“With China, the threat is very clear — it’s economic,” Milani says. “But, China also is a rising military power. A high-ranking member of the Chinese government recently said, ‘The U.S. can’t look at us from a position of strength anymore.’ In other words, China is beginning to show its muscle. The 21st century will be a struggle between China as a rising global power and the U.S. as an established global power.”
While Russia presents primarily a military challenge, President Vladimir Putin is intent not only on creating polarization in the U.S., but also damaging U.S. relations with other countries.
“America is the top economic and military power in the world, and these are two pillars of U.S. power,” Milani says. “The third pillar is the incredible network of alliances the U.S. established after World War II with the Europeans and others. That’s something Putin is most interested in undermining, as he also seeks to shake our faith in American democracy.”
Unlike China, Milani says, Russia is not “a very advanced economic powerhouse.” But it does have an extensive nuclear arsenal, a formidable military force and a long history of establishing connections to proxies and their friends.
The threat from North Korea is nuclear.
“Can America persuade them to give up on their nuclear program in exchange for a normalization of relations and recognition of their leadership?” Milani says. “That’s closely linked to China because no country exerts as much influence on North Korea as China does.”
When it comes to Iran, the U.S. is confronting multiple issues.
“Can the U.S. revive the nuclear deal so there can be 24/7 inspections of their nuclear installations and facilities?” he notes. “It is in the American national interest to revive the nuclear deal that President Obama signed; it’s always better to know what they’re doing. Did the U.S. get everything it wanted? Did Iran get all it wanted? No, it was a deal based on give and take: The U.S. lifted sanctions and Iran agreed to an intrusive inspection and monitoring of its nuclear activities. It was not a perfect deal, but it was the best deal the two countries could strike at the time.”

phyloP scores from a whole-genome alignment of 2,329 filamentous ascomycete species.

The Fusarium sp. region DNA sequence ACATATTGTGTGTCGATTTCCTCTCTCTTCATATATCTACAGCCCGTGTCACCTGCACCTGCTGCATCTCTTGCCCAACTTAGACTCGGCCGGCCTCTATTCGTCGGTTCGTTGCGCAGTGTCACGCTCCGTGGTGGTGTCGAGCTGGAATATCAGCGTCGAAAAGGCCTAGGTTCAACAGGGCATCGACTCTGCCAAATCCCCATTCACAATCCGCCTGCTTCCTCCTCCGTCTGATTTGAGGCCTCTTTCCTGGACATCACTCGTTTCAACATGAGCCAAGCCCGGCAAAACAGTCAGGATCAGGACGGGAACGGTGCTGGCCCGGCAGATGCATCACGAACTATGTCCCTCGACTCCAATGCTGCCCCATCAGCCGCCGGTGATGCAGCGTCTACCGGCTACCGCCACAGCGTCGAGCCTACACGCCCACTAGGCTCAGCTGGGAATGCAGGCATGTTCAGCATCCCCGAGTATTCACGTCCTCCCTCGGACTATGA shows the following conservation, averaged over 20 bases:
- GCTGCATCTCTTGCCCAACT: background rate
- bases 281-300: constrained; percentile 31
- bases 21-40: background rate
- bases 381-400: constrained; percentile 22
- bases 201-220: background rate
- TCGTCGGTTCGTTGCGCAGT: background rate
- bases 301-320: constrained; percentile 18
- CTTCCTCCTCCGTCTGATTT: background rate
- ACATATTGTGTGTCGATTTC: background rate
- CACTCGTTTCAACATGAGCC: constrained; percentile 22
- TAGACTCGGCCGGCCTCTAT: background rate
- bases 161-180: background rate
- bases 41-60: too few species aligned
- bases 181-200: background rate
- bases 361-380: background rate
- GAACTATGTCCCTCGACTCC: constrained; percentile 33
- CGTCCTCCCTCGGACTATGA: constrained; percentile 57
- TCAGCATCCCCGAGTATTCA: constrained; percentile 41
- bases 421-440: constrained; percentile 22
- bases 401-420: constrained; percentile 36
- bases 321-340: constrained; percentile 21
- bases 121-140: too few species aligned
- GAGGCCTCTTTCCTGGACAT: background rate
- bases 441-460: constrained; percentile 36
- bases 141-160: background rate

Iran also has a significant ballistic missile capability, which Milani describes as “one of the most advanced in the Middle East.” And he is concerned that Iran has become a formidable player in Iraq, Afghanistan, Yemen, Syria and Lebanon.
“They have established a network of militias and proxies that are loyal to and supported by Iran,” Milani says. “The potential nuclear deal will address one issue. If the two countries can reach agreement there, then there’s a chance the U.S. and Iran can talk about other outstanding issues, such as Iran’s missile program and its regional activities”
Milani believes the U.S. needs to develop a long-range strategic plan for foreign policy.
“Where does America want to be, say, in 2070, and how to get there?” he says.
“Policymakers need to establish a bipartisan consensus about long-term goals of American foreign policy. This would give sense of purpose and cohesion to American foreign policy. This does not mean we can predict what the world looks like in 50 years. It simply means we must develop a broad road map about where we would prefer to be decades from now. As the circumstances change, as they inevitably will, we can and must change our direction. As long as you know the destination, it’s OK to change direction because we know where we ultimately are going. Right now, I don’t think there’s a consensus on where we want to go”
The dangers of Russian disinformation
Golfo Alexopoulos, director of the Institute on Russia and professor of interdisciplinary global studies. [Photo: Ryan Noone, USF News]
GOLFO ALEXOPOULOS MINCES NO WORDS when it comes to the threat that Russian President Vladimir Putin poses to the United States, globally and to his own citizens.
The director of the Institute on Russia at USF and a professor of interdisciplinary global studies, Alexopoulos has been studying the country since her college days. She earned her master’s degree in Russian studies from Yale and a doctorate in Russian history at the University of Chicago, and she visited the then-Soviet Union three times in the late 1980s during the height of the Cold War. Alexopoulos joined USF in 1996.
She believes the U.S. needs to be “very sober” about the Russian threat.
“It’s important for Americans to recognize that Russia emerged following the disintegration of the Soviet Union, which was a brutal totalitarian state,” she says. “When the Soviet Union collapsed in 1991, there wasn’t a reckoning with the Stalinist past or the repressive police state. Many people in the Soviet security services still held certain views about the U.S. as an existential threat and mortal enemy, about Russia being a besieged fortress and the victim of foreign machinations.”